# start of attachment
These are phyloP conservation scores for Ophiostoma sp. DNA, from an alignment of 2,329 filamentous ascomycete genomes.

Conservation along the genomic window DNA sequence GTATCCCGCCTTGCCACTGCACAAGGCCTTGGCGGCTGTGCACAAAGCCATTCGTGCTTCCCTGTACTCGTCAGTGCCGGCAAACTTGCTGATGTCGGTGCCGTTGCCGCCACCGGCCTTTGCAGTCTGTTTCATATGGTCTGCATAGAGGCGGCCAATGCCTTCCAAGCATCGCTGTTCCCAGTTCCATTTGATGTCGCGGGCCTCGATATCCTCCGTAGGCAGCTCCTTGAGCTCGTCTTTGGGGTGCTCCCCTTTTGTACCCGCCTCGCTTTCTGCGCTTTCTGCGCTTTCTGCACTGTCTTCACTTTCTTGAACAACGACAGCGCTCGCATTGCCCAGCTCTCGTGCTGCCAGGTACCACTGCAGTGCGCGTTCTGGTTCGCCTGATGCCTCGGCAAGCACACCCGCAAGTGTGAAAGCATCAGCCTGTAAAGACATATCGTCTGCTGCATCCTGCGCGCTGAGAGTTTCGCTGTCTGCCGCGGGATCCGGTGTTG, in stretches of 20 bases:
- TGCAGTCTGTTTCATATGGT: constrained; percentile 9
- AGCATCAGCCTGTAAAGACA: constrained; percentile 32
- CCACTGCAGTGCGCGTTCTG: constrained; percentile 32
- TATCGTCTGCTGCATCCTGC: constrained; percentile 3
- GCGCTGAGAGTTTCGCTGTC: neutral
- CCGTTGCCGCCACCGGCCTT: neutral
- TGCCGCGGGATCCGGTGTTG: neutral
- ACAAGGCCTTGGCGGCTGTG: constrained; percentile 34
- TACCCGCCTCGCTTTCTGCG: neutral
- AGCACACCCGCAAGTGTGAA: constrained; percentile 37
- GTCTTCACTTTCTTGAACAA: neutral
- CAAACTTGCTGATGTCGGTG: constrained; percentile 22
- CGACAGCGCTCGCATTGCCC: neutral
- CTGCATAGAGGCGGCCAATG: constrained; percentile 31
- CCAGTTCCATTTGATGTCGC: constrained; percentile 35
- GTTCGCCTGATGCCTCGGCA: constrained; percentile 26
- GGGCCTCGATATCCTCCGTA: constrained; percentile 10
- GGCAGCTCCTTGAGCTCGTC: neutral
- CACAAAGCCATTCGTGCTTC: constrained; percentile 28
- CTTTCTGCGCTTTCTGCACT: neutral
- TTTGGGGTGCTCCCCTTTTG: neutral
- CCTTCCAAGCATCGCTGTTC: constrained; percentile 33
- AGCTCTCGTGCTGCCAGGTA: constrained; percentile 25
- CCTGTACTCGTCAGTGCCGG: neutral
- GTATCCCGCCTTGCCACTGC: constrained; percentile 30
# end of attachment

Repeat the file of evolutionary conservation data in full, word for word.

These are phyloP conservation scores for Ophiostoma sp. DNA, from an alignment of 2,329 filamentous ascomycete genomes.

Conservation along the genomic window DNA sequence GTATCCCGCCTTGCCACTGCACAAGGCCTTGGCGGCTGTGCACAAAGCCATTCGTGCTTCCCTGTACTCGTCAGTGCCGGCAAACTTGCTGATGTCGGTGCCGTTGCCGCCACCGGCCTTTGCAGTCTGTTTCATATGGTCTGCATAGAGGCGGCCAATGCCTTCCAAGCATCGCTGTTCCCAGTTCCATTTGATGTCGCGGGCCTCGATATCCTCCGTAGGCAGCTCCTTGAGCTCGTCTTTGGGGTGCTCCCCTTTTGTACCCGCCTCGCTTTCTGCGCTTTCTGCGCTTTCTGCACTGTCTTCACTTTCTTGAACAACGACAGCGCTCGCATTGCCCAGCTCTCGTGCTGCCAGGTACCACTGCAGTGCGCGTTCTGGTTCGCCTGATGCCTCGGCAAGCACACCCGCAAGTGTGAAAGCATCAGCCTGTAAAGACATATCGTCTGCTGCATCCTGCGCGCTGAGAGTTTCGCTGTCTGCCGCGGGATCCGGTGTTG, in stretches of 20 bases:
- TGCAGTCTGTTTCATATGGT: constrained; percentile 9
- AGCATCAGCCTGTAAAGACA: constrained; percentile 32
- CCACTGCAGTGCGCGTTCTG: constrained; percentile 32
- TATCGTCTGCTGCATCCTGC: constrained; percentile 3
- GCGCTGAGAGTTTCGCTGTC: neutral
- CCGTTGCCGCCACCGGCCTT: neutral
- TGCCGCGGGATCCGGTGTTG: neutral
- ACAAGGCCTTGGCGGCTGTG: constrained; percentile 34
- TACCCGCCTCGCTTTCTGCG: neutral
- AGCACACCCGCAAGTGTGAA: constrained; percentile 37
- GTCTTCACTTTCTTGAACAA: neutral
- CAAACTTGCTGATGTCGGTG: constrained; percentile 22
- CGACAGCGCTCGCATTGCCC: neutral
- CTGCATAGAGGCGGCCAATG: constrained; percentile 31
- CCAGTTCCATTTGATGTCGC: constrained; percentile 35
- GTTCGCCTGATGCCTCGGCA: constrained; percentile 26
- GGGCCTCGATATCCTCCGTA: constrained; percentile 10
- GGCAGCTCCTTGAGCTCGTC: neutral
- CACAAAGCCATTCGTGCTTC: constrained; percentile 28
- CTTTCTGCGCTTTCTGCACT: neutral
- TTTGGGGTGCTCCCCTTTTG: neutral
- CCTTCCAAGCATCGCTGTTC: constrained; percentile 33
- AGCTCTCGTGCTGCCAGGTA: constrained; percentile 25
- CCTGTACTCGTCAGTGCCGG: neutral
- GTATCCCGCCTTGCCACTGC: constrained; percentile 30